A French-Jewish mother in a high-profile custody battle with a Saudi prince has died after falling from a fourth-storey apartment, amid suspicions of foul play.
Police are investigating the death of Candice Cohen-Ahnine, 35, who fell from her Paris apartment on Thursday night.
Investigators had initially seen it as an accident, but by yesterday (Sunday) reports in the French media suggested that Ms Cohen-Ahnine had slipped and fallen to her death “as if she was escaping something dangerous”.
Ms Cohen-Ahnine’s lawyer, Laurence Tarquiny-Charpentier, said the death “seemed to be some sort of accident”, and did not know whether foul play was involved. She said there were witnesses, and more information is expected today.
“What I can tell you is that it wasn’t a suicide,” Ms Tarquiny-Charpentier said.
“She was a woman who was a real fighter and a very positive person, and plus, there were plans to see [her daughter] Aya in mid-September. That was her greatest motivation of all.”
Ms Cohen-Ahnine wrote a book describing her fight to “get back” her 11-year-old daughter, Aya, who the mother claimed has been held captive by the girl’s father, Prince Sattam al-Saud from the Saudi royal family, since September 2008.
She alleged that when she agreed to visit Prince Sattam with her daughter in 2008, she was locked up in a Riyadh palace, and accused by authorities of being a Muslim who converted to Judaism, a crime punishable by death in Saudi Arabia. When a maid left her door open she was able to escape to the French embassy, and return alone to France.
In January a Paris court ordered Prince Sattam al-Saud to hand over custody of his daughter to her mother and provide child support of euros 10,000 ($11,825) a month. But the prince reportedly dismissed the ruling, and said: “If need be, I’ll go like [Osama] bin Laden and hide in the mountains with Aya.”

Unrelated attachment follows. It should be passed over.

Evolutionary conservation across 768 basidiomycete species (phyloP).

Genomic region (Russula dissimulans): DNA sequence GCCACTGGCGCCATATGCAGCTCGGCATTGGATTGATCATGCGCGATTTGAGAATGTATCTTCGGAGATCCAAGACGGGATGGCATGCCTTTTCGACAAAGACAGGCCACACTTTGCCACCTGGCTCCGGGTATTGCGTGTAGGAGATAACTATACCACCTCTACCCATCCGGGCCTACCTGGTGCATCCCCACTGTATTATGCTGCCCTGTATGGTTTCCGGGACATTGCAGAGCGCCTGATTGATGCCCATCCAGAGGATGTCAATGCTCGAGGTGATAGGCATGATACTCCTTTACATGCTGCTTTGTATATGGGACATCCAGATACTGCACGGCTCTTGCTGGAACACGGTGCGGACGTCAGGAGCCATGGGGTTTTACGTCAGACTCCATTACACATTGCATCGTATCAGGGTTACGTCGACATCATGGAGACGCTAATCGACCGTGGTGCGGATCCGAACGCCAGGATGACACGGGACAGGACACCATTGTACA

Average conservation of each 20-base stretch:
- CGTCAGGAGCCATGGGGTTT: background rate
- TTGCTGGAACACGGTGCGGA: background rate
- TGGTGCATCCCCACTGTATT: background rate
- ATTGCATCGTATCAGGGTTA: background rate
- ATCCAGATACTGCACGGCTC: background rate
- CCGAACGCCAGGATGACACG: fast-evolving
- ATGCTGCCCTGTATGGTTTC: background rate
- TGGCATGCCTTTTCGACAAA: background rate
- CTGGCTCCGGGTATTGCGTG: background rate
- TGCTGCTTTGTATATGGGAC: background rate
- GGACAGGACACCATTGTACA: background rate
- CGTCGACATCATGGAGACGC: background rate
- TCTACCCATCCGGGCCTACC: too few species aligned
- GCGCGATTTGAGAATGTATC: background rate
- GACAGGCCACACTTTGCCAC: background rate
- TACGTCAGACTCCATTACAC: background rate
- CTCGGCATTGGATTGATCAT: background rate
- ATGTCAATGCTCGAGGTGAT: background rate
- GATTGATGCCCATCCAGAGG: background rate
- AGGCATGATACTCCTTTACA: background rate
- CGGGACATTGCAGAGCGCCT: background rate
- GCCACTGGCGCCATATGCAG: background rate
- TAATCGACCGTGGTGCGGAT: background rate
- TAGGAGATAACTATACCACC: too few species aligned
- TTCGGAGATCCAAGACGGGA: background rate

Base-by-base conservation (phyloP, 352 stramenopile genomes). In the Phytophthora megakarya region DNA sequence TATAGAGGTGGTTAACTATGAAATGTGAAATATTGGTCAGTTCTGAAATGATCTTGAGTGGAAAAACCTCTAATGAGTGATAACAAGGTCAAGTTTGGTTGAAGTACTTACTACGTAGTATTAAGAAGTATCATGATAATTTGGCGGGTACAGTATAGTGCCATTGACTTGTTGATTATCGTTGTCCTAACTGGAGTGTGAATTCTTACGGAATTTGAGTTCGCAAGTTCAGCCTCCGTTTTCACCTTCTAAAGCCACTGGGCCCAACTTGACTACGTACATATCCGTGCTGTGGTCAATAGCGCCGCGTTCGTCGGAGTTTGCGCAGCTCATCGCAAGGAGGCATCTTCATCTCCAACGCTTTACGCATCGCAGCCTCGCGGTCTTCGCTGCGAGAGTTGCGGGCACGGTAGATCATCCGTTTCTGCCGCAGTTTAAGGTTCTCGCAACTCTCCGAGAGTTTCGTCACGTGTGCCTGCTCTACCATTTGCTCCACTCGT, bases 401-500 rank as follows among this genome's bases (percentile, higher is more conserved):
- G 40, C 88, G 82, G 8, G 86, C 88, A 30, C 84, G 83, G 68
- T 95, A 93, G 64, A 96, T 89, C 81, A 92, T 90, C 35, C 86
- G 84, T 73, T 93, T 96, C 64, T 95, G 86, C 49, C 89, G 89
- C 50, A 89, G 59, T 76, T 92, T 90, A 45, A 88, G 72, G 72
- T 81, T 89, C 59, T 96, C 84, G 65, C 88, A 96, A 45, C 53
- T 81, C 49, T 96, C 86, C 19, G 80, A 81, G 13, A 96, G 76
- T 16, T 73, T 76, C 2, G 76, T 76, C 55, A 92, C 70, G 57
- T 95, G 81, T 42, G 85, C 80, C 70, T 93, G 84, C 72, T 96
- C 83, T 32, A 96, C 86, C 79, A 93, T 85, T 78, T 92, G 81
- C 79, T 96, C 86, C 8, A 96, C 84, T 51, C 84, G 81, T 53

Ms Cohen-Ahnine’s lawyer said negotiations with the prince had led to improved ties, and a planned visit with Aya was due next month. He said simply organising the visit was an achievement. “We spoke on the telephone the day before she died. We were supposed to meet tomorrow to get things ready,” said Ms Tarquiny-Charpentier. “It’s so painful, and at the same time, there is a feeling of failure.”
Ms Cohen-Ahnin met the prince in London and their daughter was born in November 2001.
Their relationship continued until 2006 when he allegedly announced he was obliged to marry a cousin, but that she could be a second wife. She refused and they separated.
The prince denied he had ever kidnapped the child or the mother. Jean-Claude Elfassi, co-author of Ms Cohen-Ahnin’s book, wrote in his blog: “I can only show my disgust at the slowness of the investigating judge in charge of her case, who after three years of investigating never delivered an arrest warrant for Prince Sattam al-Saud.”